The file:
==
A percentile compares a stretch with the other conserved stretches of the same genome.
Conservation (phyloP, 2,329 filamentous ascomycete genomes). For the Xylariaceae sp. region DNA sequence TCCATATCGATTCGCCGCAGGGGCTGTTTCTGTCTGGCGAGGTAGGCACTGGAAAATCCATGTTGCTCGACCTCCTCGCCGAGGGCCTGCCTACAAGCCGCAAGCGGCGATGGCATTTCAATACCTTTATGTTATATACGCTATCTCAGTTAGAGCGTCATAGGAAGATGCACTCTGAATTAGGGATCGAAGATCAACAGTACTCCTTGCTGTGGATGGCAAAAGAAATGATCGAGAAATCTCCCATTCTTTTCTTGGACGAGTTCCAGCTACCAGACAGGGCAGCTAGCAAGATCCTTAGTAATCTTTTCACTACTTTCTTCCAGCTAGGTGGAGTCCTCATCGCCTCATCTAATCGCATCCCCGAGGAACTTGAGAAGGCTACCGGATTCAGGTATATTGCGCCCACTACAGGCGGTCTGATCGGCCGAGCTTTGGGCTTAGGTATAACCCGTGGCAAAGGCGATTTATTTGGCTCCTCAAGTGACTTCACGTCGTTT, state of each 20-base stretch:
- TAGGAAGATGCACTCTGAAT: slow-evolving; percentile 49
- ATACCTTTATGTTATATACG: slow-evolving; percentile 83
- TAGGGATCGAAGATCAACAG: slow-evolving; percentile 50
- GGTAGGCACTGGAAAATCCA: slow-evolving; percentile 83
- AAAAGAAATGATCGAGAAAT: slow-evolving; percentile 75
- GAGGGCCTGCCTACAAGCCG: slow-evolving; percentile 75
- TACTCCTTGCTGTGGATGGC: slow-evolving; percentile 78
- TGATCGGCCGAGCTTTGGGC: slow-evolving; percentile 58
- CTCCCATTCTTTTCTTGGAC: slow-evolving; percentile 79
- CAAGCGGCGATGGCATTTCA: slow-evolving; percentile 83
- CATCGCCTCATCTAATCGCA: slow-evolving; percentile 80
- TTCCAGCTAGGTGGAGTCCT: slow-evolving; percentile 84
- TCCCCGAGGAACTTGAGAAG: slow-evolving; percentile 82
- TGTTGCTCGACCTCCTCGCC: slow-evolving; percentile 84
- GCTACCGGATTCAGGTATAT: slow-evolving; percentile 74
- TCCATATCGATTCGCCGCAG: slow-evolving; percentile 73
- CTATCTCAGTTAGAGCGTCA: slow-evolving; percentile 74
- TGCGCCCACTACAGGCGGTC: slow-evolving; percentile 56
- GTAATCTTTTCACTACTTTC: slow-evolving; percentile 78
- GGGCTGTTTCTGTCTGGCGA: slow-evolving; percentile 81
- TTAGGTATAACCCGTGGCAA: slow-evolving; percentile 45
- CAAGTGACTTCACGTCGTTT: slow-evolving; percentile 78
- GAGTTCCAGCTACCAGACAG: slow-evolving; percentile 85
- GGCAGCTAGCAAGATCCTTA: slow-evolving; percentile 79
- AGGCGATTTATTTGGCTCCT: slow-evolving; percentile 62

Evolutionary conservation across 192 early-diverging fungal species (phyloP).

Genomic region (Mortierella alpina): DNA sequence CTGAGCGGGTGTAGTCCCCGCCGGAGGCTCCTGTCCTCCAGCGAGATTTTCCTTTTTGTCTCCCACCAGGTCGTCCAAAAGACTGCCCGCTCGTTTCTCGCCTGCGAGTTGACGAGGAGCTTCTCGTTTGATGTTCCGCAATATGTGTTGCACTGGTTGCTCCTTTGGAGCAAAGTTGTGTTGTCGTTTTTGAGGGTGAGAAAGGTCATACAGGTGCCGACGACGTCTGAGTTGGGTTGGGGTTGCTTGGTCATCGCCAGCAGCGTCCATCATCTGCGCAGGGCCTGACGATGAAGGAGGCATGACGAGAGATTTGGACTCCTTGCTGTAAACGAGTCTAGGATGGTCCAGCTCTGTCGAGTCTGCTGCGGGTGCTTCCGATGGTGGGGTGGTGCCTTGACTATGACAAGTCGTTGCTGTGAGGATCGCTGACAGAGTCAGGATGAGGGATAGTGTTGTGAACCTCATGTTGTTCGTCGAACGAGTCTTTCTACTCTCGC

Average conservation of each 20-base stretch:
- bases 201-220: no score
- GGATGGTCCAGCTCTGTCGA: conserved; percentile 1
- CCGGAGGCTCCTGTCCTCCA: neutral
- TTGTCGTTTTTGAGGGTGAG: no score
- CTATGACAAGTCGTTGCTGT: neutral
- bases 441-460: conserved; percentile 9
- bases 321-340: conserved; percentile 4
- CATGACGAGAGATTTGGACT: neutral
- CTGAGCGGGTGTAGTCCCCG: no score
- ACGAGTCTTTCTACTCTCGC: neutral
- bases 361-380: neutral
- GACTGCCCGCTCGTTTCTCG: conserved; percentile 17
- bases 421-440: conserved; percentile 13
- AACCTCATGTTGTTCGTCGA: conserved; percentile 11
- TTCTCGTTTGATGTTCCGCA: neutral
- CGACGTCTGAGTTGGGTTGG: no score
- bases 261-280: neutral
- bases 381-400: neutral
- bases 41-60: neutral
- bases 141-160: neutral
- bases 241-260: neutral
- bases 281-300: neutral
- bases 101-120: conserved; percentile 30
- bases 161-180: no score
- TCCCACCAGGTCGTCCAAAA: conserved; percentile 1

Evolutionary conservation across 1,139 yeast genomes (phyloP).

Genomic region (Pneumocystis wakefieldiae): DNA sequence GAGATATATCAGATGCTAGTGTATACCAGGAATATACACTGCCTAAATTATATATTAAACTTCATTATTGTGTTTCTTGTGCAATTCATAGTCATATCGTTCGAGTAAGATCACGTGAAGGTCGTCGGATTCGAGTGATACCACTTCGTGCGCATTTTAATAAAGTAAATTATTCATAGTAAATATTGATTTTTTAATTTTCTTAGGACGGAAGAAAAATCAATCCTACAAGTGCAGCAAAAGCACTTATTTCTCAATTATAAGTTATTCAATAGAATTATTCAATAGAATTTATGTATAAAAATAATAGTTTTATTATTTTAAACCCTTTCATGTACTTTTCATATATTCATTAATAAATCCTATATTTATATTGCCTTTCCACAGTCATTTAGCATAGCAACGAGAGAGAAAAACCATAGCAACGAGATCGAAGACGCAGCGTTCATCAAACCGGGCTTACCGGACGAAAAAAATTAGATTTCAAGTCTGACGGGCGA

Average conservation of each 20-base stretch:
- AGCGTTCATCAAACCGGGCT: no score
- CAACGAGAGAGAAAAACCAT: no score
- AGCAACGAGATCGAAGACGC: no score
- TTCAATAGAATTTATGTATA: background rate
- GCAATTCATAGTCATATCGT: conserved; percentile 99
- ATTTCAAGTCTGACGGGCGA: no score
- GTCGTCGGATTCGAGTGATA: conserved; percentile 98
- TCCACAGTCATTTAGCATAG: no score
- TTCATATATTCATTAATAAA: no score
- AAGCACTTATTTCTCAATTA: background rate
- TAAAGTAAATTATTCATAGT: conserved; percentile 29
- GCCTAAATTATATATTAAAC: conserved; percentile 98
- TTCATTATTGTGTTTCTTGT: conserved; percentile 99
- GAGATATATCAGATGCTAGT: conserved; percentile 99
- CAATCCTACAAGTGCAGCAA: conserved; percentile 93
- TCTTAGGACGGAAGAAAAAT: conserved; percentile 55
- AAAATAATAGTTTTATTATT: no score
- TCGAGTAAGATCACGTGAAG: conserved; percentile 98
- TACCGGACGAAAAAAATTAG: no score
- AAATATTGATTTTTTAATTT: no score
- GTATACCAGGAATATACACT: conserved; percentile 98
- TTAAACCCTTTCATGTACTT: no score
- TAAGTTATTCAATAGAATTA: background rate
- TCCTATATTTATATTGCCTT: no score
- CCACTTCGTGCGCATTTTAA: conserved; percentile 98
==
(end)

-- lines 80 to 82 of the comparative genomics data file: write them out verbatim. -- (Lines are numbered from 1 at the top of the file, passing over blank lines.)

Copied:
- TTAAACCCTTTCATGTACTT: no score
- TAAGTTATTCAATAGAATTA: background rate
- TCCTATATTTATATTGCCTT: no score